With all these possessions to display, dressers, cabinets, commodes, consoles and bookcases were important items of furniture. Dark polished timbers featuring ornate carving and detailed inset work were popular for living room furniture, as well as for dining room tables and chairs, side tables, bedheads and coverings. Depending on the era, decorative timberwork was also painted in light colours offset with gold embellishment, or even painted with frivolous scenes or floral ideas.
This tranquil living room is part of a renovated Federation home by award-winning design firm Hare + Klein. There is a wonderful combination of modern furniture – like the mid-century style leather armchair and woven light shade – and classic design pieces from the Federation era – like the display cabinet, marble and tiled fireplace, and timber floorboards. Photo by Anson Smart.
In rural homes, the look was more rustic. Timber furniture could be found in light and dark tones, the finishes were not as decorative, and simpler colour palettes were used. At times, wire replaced glass on cabinets and dressers.
The Baroque style dominated art and design in Europe during the 17th and 18th centuries. The movement was characterised by highly decorative, bold and ornate materials on a grand scale. The aristocracy had the means and control to influence art and design. French kings Louis XIV, Louis XV and Louis XVI are particularly renowned for their influence over furniture and interior design throughout their reigns. They wanted to glorify the monarchy through the extravagance and beauty of their palaces. Many of the shapes and styles of these periods continue to be reproduced and reinterpreted in modern design.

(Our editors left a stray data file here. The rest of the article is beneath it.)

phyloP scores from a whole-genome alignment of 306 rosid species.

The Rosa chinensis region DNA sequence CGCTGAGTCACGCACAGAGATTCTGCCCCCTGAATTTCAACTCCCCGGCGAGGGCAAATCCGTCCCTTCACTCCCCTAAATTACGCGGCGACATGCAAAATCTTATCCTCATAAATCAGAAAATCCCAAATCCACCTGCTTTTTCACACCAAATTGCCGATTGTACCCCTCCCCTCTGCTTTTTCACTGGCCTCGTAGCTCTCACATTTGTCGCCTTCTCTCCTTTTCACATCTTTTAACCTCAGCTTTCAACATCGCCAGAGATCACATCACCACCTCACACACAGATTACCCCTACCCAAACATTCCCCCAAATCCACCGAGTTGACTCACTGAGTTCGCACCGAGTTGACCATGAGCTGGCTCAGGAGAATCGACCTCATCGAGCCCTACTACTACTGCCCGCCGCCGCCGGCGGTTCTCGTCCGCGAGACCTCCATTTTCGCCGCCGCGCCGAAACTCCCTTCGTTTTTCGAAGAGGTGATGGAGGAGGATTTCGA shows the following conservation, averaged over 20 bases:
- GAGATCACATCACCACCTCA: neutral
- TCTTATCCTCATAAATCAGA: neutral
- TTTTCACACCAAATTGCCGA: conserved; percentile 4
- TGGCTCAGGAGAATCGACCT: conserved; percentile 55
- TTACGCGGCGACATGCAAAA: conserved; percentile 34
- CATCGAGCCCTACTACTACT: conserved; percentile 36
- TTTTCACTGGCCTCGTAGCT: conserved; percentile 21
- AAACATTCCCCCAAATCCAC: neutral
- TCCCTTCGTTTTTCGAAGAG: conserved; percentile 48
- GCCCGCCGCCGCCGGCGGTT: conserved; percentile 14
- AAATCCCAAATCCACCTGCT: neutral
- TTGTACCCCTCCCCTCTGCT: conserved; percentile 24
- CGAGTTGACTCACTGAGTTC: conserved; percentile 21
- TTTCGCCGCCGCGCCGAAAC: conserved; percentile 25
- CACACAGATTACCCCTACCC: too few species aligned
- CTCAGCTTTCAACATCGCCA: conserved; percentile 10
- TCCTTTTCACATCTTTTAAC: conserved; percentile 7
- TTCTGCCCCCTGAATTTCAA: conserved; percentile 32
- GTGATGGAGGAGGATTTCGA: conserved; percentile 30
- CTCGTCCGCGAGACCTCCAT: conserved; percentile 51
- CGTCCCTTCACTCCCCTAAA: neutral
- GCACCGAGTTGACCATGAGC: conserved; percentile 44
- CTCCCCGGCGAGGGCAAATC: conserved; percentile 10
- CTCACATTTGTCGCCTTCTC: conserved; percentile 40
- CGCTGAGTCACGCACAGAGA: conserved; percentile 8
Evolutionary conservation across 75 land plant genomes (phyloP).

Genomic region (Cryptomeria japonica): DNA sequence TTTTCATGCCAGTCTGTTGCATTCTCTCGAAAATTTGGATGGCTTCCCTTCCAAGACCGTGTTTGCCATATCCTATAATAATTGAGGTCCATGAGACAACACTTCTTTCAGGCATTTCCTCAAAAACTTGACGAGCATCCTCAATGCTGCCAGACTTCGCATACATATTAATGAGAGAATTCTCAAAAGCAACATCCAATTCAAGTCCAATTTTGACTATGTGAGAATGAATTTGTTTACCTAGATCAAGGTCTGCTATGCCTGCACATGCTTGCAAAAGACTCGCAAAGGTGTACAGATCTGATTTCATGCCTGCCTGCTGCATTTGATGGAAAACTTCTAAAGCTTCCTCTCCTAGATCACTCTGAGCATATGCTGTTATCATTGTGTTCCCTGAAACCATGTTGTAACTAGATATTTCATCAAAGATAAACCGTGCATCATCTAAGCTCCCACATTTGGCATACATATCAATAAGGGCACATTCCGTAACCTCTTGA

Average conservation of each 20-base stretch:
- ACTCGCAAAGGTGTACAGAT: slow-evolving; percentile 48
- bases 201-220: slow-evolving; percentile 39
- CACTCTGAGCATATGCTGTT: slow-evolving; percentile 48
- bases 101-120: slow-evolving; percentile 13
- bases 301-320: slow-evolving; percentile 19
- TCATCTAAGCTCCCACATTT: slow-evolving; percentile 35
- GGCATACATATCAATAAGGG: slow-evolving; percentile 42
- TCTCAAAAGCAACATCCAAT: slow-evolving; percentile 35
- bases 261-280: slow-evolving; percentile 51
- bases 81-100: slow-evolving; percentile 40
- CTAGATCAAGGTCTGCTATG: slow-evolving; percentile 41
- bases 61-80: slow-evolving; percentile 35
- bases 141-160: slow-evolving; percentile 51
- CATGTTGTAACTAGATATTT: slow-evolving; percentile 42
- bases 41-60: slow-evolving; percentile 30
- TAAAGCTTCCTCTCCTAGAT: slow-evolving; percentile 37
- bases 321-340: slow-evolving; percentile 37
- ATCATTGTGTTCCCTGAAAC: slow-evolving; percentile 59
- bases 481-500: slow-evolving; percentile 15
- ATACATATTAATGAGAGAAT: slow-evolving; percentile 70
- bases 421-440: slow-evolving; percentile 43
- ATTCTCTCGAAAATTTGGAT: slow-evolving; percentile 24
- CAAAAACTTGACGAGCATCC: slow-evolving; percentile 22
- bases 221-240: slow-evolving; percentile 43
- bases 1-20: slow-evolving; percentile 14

In England and Australia, design periods have been classified and influenced by the monarchs at the time. Tudor, Elizabethan, Queen Anne and Georgian style references can be seen in Australia’s architecture today. While Victorian and Edwardian architecture and design are prevalent in Australian capital cities such as Sydney, Melbourne, Adelaide and Hobart.
When it comes to finishes, wooden is the obvious choice – either stained dark or painted with an antique finish. Covered furnishings are not only comfortable but complete the look, with fabrics such as velvet, wool and satin all adding texture, depth and detail. Leather is certainly a classic choice.
Decorative wood panelling was often used on walls along with detailed skirting, cornices, architraves and ceiling roses. Don’t be afraid to use colour to highlight these features if you have them in your home. A deep, rich colour palette is a strong old-world design tool, as discussed in the ‘Colour’ section below. Patterned or textured wallpaper is also in keeping with the look.
Wooden parquetry flooring was popular throughout the 17th century across Europe and is an enduring and beautiful flooring option available today. Floor tiles, polished timber and plush carpet will also complement old-world interiors.
That’s just a few Old-World Antique interior design ideas, do you think that fit in any of your recent project?